Health plans and health systems are also working to address health-related social needs (HRSN) and health equity for their members. BlueCross BlueShield (BCBS) of Massachusetts is the first health plan in the state and one of the first health plans in the country to create financial payments models that reward providers for eliminating racial and ethnic inequities in care. This plan includes four health systems in the state that will collaborate with physicians and hospitals via the “Alternative Quality Contract” which replaces the fee-for-service model and instead rewards physician efforts to improve the quality and value of care they deliver. This contract will focus on measuring and rewarding performance on three equity-improvement components: equity, equality, and efficiency. The Vice President of Performance Measurement and Improvement at BCBS suggested that if other health plans are interested in similar efforts, they should start by sharing data with providers on their performance equity and also provide the necessary infrastructure to support these improvements. BCBS gives providers regular reports on their quality measure performance. Last year, they also began stratifying those data by race and ethnicity. BCBS of Massachusetts is not the only health plan to create their own equity-focused model. The executive vice president of Strategy and Health Solutions at BlueCross BlueShield of California stated specifically that, in 2023, they will begin using hybrid care models and collaborating across the healthcare system to increase equitable access to quality, personalized, and convenient experiences.
States are continuing to focus on ways to address health equity, too. In addition to value-based care models, states have been encouraged by the Biden Administration to use 1115 Demonstration Waivers to address HRSN.1115 waivers provide states with a way to test new approaches to care in Medicaid. The current administration is actively encouraging states to propose new 1115 waivers that expand coverage, reduce health disparities, and/or advance whole person care by address SDOH. Most recently, CMS approved 1115 waivers in Arizona, Arkansas, Massachusetts, and Oregon. All of these waivers include definitive HRSN services for distinct populations and CMS approved these waivers with the expected outcome to “promote coverage, access to and quality of care, improve health outcomes, reduce health disparities, and create long-term, more cost-effective alternatives or supplements to traditional medical services.” For example, despite being partially approved in September 2022, Oregon’s latest 1115 waiver demonstration application still has pending proposals before CMS to eliminate health inequities by 2030. New York’s 1115 waiver demonstration concept papers, released in 2021, propose two new collaborative organizations to drive equity infrastructure and interventions: Social Determinants of Health Networks (SDHNs) and Health Equity Regional Organizations (HEROs).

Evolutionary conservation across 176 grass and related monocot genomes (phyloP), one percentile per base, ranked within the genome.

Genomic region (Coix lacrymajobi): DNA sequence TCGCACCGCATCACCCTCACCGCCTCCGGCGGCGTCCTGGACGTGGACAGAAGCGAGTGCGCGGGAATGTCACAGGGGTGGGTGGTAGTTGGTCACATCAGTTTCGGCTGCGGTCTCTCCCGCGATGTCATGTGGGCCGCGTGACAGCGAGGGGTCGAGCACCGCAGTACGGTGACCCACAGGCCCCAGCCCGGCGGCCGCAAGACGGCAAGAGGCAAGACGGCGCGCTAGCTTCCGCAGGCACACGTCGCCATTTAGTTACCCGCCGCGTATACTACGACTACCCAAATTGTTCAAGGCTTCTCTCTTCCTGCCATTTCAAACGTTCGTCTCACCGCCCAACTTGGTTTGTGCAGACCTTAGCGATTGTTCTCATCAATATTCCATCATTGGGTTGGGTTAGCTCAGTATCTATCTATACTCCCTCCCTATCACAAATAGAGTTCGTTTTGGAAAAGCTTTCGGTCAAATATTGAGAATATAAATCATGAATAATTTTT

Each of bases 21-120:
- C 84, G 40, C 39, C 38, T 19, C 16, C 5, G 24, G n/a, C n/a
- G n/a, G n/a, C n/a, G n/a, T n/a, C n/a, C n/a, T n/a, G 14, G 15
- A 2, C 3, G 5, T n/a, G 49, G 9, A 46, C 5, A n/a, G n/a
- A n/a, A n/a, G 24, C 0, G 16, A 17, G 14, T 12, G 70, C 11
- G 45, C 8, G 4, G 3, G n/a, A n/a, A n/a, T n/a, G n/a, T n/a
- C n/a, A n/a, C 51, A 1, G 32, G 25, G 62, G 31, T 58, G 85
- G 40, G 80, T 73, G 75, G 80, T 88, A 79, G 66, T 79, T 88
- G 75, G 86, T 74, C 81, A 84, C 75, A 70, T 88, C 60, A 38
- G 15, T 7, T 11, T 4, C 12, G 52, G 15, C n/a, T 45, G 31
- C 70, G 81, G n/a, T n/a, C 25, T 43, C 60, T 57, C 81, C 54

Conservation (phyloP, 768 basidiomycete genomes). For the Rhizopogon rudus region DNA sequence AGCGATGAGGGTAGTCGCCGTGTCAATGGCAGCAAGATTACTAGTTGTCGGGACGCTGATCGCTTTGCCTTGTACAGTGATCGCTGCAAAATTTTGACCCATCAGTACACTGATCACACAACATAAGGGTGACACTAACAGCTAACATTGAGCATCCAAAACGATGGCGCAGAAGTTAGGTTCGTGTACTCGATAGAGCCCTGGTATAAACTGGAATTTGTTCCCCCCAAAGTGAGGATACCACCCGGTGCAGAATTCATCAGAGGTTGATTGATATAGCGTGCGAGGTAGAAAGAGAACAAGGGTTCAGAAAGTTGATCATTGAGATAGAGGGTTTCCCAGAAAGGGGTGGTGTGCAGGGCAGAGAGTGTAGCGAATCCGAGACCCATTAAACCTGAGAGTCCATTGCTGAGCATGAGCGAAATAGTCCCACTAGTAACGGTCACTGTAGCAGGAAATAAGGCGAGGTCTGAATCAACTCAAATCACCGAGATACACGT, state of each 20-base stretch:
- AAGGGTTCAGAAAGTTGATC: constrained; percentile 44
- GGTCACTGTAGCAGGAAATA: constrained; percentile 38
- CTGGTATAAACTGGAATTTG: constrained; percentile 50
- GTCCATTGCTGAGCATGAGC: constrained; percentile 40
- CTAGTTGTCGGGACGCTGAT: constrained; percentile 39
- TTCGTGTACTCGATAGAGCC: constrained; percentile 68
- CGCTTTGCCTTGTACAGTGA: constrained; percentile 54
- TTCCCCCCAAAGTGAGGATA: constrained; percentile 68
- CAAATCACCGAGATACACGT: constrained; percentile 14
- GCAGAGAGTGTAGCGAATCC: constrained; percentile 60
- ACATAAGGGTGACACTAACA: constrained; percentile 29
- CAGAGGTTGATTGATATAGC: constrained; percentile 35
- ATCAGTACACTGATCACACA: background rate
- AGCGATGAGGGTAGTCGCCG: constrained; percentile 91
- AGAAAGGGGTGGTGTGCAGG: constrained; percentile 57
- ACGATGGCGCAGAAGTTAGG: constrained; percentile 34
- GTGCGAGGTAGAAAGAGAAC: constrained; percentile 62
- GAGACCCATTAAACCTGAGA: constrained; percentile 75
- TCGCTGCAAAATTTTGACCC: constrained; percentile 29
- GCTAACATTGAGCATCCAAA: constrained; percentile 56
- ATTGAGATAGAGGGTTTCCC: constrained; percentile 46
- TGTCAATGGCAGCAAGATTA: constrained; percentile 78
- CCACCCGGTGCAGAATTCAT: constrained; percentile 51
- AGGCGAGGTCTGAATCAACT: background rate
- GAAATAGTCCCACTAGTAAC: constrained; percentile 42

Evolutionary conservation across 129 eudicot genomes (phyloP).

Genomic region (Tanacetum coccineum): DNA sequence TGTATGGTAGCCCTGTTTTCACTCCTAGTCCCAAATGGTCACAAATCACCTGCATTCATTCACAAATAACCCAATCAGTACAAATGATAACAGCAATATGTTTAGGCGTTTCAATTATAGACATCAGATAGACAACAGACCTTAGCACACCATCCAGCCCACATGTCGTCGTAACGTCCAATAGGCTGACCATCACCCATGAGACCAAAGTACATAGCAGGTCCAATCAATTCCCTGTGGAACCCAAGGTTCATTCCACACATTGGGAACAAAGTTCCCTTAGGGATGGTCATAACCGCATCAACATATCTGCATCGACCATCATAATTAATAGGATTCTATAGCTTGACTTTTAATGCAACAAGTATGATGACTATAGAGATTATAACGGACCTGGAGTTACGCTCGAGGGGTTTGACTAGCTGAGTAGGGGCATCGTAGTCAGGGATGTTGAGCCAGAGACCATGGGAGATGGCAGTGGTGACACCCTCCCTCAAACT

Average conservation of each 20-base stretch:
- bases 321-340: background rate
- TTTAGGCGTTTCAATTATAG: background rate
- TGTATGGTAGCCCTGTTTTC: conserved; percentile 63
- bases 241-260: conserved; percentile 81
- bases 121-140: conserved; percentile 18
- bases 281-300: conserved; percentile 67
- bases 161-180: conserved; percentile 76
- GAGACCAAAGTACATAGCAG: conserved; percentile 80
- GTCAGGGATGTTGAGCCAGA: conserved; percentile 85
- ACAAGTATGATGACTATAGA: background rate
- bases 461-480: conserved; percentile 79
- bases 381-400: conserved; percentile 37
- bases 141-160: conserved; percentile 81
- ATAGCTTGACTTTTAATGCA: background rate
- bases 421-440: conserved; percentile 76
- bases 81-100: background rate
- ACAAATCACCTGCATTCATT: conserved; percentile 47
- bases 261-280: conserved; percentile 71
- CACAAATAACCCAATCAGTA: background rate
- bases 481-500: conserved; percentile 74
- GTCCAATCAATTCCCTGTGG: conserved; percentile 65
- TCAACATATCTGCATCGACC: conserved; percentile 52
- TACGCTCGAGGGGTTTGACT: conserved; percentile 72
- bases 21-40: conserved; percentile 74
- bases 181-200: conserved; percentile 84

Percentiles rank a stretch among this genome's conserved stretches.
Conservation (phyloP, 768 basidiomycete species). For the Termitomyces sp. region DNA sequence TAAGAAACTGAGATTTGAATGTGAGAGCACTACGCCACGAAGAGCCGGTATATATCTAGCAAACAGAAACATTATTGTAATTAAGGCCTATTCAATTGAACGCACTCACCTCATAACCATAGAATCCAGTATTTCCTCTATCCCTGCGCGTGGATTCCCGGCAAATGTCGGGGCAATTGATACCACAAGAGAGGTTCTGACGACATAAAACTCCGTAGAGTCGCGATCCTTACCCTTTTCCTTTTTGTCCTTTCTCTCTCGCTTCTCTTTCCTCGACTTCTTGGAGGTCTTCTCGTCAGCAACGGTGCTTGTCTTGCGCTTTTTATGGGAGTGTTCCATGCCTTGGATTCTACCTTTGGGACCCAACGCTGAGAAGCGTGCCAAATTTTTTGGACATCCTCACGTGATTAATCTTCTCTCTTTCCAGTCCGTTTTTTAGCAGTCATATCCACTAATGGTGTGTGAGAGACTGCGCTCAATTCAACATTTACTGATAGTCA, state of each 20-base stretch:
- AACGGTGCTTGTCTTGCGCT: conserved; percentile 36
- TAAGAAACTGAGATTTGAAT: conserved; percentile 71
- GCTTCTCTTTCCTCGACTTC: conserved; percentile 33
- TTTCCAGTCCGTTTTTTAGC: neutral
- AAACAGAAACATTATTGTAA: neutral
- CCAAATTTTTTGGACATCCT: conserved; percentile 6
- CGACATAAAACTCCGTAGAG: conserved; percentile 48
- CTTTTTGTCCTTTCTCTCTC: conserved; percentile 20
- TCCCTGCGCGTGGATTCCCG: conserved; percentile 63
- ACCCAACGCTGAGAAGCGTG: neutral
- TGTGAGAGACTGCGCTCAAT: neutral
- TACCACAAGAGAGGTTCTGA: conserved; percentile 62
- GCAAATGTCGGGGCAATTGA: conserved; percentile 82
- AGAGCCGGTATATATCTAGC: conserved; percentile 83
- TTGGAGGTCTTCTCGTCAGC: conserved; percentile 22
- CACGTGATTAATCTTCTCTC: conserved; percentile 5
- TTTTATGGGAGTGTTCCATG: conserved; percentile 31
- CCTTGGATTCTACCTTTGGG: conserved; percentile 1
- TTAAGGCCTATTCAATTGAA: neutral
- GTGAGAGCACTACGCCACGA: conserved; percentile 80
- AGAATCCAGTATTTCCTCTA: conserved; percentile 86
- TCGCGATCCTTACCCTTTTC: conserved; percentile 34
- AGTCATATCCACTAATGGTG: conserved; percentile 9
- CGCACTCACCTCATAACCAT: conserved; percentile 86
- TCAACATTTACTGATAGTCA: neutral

Federal Agency Initiatives
Along with states, health plans, federal agencies are also creating new initiatives to acknowledge and implement ways to address health equity in their work. In late 2022, the Food and Drug Administration (FDA) released draft guidance on considering health care disparities when reviewing proposed devices. In their draft guidance, the agency acknowledged that there is an urgent public health need for innovative technology to help reduce barriers to achieve health equity and improve health outcomes across diverse populations. Therefore, they will consider whether a device in their Breakthrough Devices Program will also help address healthcare disparities and promote health equity. And within the White House, Biden signed a new Executive Order (EO) that address affordability in health care for 2023. In the EO, the President directs HHS to “consider additional actions to further drive down prescription drug costs.” The director of HHS is charged to leverage CMMI to test models that lower drug costs and promote access to innovative drug therapies for Medicare and Medicaid beneficiaries. These models should test ways that will lead to lower costs for commonly used drugs and support value-based payment initiatives that promote high quality care. This EO comes two months after the Inflation Reduction Act was signed which will lower the cost of prescription drugs for Medicare beneficiaries by establishing a $35 monthly cap on prescription insulin, phase in an annual cap for out of pocket expenses at the pharmacy, and will allow beneficiaries to pay $0 out of pocket for recommended adult vaccines covered under Medicare Part D plans.
With a clear understanding of the racial and ethnic disparities that persist in the accessibility, affordability and quality of health care in the U.S., many entities across the health sector have begun to address health inequities. While the shift towards value-based care and health equity is becoming increasingly evident across the healthcare landscape, further efforts will be necessary to advance change throughout the health system. The Crowell Health Solutions team looks forward to tracking future initiatives to address health equity and integrate value-based care in the healthcare system.